Radio in the United States

Radio In The United States

Radio in the United States

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Description:
Radio is one of the major mass media of the United States.

History

The beginning of regular commercially licensed sound broadcasting in the United States in 1920 ended the print monopoly over the media and opened the doors to the more immediate and pervasive electronic media. By 1928, the United States had three national radio networks – two owned by NBC (the National Broadcasting Company), and one by CBS (the Columbia Broadcasting System). Until 1943, there were four major national radio networks: two owned by NBC, one owned by CBS, and one owned by Mutual Broadcasting System. The NBC's second network became ABC, the American Broadcasting Company.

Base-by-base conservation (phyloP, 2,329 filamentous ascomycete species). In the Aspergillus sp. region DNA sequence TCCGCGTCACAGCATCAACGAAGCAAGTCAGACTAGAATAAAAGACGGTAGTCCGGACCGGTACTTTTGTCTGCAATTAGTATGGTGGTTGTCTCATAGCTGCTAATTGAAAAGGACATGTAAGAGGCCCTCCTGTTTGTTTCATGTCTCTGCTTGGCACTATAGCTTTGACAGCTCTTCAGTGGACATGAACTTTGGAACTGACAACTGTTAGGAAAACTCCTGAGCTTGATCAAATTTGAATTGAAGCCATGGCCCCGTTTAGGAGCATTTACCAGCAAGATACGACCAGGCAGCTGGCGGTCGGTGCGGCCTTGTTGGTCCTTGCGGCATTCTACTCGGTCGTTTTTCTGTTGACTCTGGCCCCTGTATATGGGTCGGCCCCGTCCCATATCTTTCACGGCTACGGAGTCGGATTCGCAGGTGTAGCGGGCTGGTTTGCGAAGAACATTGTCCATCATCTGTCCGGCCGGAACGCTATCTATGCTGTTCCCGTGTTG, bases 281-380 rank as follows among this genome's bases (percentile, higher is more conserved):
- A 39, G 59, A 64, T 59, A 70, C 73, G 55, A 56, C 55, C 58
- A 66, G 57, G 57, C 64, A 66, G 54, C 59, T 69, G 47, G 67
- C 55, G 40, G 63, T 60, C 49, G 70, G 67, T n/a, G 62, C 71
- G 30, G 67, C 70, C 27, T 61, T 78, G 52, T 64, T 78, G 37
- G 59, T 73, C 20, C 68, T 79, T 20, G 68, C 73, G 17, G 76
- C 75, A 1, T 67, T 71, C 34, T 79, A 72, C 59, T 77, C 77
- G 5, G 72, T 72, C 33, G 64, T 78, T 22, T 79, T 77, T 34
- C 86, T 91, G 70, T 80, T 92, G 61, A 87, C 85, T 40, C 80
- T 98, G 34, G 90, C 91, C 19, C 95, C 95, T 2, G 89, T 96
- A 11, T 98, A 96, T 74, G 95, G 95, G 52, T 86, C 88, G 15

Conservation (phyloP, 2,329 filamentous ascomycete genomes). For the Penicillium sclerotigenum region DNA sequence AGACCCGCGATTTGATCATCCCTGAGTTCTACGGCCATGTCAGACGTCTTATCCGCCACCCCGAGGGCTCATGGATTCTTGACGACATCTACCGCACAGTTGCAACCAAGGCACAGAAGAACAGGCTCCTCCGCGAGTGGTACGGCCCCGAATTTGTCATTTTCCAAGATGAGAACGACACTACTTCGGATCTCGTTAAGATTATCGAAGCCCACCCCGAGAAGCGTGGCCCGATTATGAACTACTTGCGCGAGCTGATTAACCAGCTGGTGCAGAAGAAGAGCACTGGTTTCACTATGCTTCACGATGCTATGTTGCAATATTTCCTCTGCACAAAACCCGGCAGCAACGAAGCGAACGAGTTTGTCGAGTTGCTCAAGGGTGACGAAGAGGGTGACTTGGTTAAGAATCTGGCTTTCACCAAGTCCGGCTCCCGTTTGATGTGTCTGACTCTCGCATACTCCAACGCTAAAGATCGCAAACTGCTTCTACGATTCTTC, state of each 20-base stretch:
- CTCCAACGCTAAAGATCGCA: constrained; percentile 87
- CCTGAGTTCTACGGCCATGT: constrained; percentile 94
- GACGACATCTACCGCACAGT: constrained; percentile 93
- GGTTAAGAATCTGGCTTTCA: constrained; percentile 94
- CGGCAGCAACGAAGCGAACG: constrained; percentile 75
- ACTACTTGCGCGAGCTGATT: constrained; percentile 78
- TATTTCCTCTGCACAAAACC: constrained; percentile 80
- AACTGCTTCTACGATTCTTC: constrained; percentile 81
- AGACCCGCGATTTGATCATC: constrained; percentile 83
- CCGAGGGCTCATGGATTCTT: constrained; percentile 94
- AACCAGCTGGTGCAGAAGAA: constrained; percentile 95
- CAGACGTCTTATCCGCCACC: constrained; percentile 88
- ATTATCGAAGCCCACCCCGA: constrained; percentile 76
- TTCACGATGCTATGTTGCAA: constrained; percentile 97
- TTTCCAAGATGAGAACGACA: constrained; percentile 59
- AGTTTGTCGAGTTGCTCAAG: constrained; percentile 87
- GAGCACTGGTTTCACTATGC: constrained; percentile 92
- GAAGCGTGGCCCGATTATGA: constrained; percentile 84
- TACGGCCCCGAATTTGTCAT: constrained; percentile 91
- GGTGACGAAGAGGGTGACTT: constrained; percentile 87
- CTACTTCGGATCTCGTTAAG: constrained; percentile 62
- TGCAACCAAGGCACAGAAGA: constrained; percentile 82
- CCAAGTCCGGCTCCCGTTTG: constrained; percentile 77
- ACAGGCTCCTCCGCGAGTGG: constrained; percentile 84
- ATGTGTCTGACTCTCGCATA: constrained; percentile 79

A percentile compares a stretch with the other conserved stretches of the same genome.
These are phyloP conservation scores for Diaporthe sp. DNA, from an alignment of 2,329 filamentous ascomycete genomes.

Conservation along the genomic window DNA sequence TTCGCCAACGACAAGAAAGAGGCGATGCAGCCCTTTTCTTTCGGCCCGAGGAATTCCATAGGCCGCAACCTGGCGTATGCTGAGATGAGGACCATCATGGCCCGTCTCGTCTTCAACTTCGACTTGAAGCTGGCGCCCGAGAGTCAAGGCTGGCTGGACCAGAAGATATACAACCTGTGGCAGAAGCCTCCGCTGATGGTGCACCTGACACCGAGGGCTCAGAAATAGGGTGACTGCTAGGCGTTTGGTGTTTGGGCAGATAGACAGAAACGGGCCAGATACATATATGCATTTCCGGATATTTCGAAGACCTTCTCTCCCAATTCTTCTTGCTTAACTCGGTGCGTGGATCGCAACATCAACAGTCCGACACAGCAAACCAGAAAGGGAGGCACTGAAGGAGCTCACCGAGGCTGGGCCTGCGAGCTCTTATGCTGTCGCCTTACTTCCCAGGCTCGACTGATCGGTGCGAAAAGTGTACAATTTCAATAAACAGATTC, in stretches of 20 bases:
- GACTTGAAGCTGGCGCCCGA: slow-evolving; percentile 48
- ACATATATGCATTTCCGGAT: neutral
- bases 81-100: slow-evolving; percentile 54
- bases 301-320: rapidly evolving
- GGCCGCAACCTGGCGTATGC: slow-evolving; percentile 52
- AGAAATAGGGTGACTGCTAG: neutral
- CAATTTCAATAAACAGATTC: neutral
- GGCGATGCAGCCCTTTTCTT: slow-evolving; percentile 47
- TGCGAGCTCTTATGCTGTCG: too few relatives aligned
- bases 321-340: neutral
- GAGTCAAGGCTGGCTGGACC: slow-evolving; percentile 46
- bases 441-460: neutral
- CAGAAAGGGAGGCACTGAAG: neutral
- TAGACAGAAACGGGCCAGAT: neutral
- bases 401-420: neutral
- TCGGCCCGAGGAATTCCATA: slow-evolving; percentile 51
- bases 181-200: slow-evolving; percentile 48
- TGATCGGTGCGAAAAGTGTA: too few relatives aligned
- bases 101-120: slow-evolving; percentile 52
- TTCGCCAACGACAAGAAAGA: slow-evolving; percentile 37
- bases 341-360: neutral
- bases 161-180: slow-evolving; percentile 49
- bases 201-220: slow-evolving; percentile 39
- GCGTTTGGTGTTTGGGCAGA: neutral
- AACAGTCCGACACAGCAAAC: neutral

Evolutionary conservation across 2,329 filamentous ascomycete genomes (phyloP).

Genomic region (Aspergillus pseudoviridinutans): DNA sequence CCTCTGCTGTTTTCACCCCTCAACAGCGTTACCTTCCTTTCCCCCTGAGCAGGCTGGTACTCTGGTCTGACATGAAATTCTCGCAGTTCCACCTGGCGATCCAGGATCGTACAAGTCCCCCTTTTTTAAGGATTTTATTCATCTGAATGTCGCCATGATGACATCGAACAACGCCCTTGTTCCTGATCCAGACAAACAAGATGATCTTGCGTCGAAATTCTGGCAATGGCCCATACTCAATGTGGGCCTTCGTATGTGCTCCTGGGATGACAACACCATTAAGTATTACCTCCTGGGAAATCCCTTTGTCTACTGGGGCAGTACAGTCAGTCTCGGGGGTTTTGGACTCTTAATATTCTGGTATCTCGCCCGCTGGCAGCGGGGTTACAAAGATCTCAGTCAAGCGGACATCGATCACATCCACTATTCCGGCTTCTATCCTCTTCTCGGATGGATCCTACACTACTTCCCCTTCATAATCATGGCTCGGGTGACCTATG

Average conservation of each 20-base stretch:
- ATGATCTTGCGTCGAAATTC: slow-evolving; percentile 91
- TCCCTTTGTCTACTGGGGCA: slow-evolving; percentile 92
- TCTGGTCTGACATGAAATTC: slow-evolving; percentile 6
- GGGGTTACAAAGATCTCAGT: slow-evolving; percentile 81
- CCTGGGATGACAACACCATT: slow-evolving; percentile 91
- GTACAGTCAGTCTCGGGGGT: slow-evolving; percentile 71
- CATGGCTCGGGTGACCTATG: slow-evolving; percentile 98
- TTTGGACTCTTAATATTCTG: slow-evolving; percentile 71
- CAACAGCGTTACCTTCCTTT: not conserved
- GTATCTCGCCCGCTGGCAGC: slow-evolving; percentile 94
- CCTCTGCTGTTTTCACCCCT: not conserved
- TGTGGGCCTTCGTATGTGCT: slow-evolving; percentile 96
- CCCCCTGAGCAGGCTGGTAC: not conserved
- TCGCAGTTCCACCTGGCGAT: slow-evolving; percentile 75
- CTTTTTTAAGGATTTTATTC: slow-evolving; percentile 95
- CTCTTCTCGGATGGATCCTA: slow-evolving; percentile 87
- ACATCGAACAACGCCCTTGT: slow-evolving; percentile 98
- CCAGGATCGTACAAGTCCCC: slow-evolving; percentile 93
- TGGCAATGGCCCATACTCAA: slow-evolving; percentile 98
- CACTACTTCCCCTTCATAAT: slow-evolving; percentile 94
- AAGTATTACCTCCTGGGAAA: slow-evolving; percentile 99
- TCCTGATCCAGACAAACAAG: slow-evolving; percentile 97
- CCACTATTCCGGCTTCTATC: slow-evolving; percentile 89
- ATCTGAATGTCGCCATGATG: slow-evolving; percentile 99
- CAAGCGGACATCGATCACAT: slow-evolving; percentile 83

Though mostly listened to for entertainment, radio's instant, on-the-spot reports of dramatic events drew huge audiences throughout the Great Depression of the 1930s and World War II. President Franklin D. Roosevelt recognized the potential of radio to reach the American public, and during his four terms (1933–45), his radio "fireside chats" informed the nation on the progress of policies to counter the Depression and on developments during World War II.

After World War II, television's visual images replaced the audio-only limitation of radio as the predominant entertainment and news vehicle. Radio adapted to the new situation by replacing entertainment programs with schedules of music interspersed with news and features, a freeform format adopted by NBC when it launched its popular weekend-long Monitor in 1955....
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